In fact, in the last decade, during which time the league has undeniably become significantly more competitive, only three of 12 expansion teams have made it to post-season at the first attempt.

Making MLS playoffs isn’t as easy as it might seem, apparently. So, is it reasonable for fanbases, including Austin FC’s own, to expect their team to achieve that marker first go around?

MLS Clubs and How They Promote Themselves

In part, it’s the club’s fault. How does every new MLS club promote itself at launch? What invariably is its stated objective season one? Playoffs. Leadership says it, coaches say it, players say it, and the media echo it. But, then, what else would you expect the message to be?

‘We don’t know how we’re going to do this season? We’re probably, based on historical evidence, going to finish up with a losing record! Playoffs? HA! Slim chance! …wanna buy a season ticket?’ No, they have to sell the sizzle, not the sausage, because the reality is that no one truly knows if the sausage will meet the taste test.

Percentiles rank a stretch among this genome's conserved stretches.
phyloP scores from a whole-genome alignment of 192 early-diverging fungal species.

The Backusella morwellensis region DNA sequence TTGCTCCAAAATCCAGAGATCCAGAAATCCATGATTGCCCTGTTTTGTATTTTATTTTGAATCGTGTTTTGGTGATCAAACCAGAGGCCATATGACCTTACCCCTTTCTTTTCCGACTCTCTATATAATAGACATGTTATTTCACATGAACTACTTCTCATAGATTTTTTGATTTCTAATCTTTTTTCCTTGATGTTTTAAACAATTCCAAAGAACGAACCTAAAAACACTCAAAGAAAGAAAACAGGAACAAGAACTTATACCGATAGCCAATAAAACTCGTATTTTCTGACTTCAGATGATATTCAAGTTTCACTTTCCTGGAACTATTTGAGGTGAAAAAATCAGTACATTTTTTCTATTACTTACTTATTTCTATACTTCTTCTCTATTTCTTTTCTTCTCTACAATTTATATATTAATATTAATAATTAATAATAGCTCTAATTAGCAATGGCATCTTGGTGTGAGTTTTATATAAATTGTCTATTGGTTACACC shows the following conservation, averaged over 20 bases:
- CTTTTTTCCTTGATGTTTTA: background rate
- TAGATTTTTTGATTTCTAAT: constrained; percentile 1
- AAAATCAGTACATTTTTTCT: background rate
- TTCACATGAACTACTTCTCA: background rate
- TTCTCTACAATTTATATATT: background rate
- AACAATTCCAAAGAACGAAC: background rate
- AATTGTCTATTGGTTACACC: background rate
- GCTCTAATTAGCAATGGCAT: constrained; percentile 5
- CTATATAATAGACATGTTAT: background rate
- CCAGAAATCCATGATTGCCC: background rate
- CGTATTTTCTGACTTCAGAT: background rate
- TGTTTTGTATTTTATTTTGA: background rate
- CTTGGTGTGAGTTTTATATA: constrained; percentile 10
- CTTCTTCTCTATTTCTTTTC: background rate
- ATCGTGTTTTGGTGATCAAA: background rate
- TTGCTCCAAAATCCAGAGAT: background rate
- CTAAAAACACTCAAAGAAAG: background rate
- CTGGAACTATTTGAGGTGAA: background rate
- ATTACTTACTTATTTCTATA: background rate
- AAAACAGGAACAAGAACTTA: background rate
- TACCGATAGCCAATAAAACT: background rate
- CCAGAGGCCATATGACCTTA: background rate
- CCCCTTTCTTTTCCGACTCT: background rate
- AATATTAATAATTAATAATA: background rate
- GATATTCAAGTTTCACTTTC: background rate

Fan(atic)s, by definition, are passionate about the game and their club. Many of them will start the season with expectations of what their team can achieve. Sometimes those expectations are reasonable. Sometimes, they’re patently not – and that’s OK, too. It’s not really the role of a fan to be reasonable. They buy their tickets. The fans spend time attending games home and, in many cases, away. They scream and sing and shout and cheer until they’re hoarse. And if their expectations aren’t met, they voice their discontent – and they’re entitled to.